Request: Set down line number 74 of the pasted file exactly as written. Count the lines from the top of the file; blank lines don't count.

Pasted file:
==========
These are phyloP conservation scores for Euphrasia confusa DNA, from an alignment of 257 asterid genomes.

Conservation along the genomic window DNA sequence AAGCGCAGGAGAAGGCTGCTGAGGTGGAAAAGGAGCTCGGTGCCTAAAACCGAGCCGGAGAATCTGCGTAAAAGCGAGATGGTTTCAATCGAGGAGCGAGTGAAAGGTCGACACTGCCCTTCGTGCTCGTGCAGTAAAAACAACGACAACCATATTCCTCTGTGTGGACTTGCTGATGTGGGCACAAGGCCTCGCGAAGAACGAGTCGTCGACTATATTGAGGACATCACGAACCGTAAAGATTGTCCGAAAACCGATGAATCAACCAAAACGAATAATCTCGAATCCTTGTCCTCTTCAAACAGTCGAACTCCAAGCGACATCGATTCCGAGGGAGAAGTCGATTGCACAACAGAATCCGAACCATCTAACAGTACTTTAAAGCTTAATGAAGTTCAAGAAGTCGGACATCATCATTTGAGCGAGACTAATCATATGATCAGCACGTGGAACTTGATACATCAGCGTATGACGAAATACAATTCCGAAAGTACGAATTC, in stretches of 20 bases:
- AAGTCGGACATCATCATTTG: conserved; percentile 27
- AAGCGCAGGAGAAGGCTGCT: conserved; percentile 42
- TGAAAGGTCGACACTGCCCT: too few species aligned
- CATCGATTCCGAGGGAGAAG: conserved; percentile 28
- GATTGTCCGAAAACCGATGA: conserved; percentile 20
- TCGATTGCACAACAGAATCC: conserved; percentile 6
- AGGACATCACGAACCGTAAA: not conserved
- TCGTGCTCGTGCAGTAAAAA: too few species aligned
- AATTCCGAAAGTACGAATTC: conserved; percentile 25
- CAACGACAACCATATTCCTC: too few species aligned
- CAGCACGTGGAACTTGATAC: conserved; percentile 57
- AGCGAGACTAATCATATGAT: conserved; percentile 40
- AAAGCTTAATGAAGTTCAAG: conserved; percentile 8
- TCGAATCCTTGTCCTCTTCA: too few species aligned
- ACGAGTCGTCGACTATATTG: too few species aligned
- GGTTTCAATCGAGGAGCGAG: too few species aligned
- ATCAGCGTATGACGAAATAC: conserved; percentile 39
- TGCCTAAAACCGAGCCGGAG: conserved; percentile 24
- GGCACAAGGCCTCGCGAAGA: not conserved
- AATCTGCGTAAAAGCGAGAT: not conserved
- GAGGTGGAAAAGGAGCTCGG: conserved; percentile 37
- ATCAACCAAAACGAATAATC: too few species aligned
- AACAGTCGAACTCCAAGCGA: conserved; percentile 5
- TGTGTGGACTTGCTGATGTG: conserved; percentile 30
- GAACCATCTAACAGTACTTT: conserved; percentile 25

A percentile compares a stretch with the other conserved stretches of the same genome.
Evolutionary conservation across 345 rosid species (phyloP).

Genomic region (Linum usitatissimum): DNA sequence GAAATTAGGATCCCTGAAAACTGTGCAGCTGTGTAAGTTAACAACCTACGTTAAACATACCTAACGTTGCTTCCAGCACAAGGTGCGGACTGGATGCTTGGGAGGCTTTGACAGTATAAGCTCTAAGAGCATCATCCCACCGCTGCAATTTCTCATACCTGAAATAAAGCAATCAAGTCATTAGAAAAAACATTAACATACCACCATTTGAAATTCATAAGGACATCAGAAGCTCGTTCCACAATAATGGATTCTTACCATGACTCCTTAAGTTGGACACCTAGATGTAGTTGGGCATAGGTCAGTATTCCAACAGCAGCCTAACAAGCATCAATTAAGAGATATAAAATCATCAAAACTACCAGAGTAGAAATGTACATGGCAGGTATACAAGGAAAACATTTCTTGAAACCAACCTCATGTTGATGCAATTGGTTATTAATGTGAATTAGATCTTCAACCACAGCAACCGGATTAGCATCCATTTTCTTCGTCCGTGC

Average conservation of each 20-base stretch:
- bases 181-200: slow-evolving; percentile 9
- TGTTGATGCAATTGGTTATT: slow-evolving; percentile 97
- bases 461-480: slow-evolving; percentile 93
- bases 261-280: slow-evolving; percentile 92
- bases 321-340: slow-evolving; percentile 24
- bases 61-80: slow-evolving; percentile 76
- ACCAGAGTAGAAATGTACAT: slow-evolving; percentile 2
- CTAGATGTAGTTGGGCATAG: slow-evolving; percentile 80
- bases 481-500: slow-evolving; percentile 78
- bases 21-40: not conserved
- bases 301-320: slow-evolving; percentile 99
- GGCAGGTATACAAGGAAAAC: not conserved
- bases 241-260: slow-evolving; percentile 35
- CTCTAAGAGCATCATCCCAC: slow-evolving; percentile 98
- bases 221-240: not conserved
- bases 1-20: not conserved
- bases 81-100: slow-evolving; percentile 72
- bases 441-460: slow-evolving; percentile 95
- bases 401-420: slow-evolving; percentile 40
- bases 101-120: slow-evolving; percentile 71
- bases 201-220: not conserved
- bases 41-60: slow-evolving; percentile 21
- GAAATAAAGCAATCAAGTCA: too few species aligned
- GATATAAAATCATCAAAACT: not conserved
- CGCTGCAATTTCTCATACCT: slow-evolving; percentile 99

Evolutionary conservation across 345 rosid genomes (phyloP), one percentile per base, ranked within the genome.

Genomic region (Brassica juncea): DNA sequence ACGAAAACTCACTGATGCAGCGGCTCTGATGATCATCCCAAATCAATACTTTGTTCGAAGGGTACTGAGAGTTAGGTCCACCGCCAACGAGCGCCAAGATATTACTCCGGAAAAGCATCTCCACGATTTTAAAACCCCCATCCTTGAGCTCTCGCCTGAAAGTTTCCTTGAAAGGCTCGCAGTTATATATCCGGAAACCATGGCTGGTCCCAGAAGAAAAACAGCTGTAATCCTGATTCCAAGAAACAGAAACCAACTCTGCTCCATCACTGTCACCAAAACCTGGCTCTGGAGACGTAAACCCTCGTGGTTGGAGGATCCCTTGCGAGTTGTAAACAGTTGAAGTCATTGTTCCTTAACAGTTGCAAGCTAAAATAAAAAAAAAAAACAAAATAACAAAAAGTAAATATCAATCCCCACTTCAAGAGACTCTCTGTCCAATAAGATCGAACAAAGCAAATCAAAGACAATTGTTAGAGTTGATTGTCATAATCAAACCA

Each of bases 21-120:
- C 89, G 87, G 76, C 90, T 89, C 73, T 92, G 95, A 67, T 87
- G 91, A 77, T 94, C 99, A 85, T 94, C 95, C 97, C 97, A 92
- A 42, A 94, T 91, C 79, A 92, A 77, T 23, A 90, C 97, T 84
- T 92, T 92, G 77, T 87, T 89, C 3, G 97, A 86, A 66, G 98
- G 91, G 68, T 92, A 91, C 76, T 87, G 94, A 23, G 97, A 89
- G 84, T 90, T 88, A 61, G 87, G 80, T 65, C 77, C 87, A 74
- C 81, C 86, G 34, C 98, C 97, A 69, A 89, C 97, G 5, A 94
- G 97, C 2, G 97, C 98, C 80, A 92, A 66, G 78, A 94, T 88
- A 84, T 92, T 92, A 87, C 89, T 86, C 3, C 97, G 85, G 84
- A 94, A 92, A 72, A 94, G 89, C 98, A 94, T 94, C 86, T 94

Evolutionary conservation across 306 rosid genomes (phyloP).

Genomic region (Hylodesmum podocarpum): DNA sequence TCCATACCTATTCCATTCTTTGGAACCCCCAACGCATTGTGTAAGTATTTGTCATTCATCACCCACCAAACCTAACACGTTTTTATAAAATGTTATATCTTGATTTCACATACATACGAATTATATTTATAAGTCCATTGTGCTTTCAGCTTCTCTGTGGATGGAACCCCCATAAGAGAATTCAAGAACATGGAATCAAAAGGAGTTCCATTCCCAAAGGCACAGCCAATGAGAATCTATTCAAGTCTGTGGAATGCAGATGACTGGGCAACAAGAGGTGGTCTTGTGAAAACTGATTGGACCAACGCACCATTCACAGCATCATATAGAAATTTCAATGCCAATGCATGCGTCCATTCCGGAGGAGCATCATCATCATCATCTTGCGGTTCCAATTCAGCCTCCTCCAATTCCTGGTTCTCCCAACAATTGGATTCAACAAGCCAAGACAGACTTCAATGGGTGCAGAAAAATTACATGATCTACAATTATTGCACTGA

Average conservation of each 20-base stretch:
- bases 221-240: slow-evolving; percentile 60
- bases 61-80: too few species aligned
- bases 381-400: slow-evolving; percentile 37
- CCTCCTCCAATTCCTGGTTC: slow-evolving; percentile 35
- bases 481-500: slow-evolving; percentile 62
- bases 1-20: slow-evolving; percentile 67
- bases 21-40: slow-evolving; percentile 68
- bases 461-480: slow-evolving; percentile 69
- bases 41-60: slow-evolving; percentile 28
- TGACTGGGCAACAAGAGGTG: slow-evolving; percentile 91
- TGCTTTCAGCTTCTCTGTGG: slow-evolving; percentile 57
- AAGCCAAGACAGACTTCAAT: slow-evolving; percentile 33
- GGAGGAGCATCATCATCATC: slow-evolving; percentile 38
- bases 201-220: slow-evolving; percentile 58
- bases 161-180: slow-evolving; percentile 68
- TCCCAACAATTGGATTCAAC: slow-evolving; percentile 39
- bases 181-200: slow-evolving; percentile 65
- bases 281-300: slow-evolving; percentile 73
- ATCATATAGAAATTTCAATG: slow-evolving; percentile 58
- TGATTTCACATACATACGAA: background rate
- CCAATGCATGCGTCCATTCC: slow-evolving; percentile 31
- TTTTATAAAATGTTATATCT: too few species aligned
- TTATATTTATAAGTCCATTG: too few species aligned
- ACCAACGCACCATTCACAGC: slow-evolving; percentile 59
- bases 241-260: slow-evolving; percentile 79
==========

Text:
- bases 61-80: too few species aligned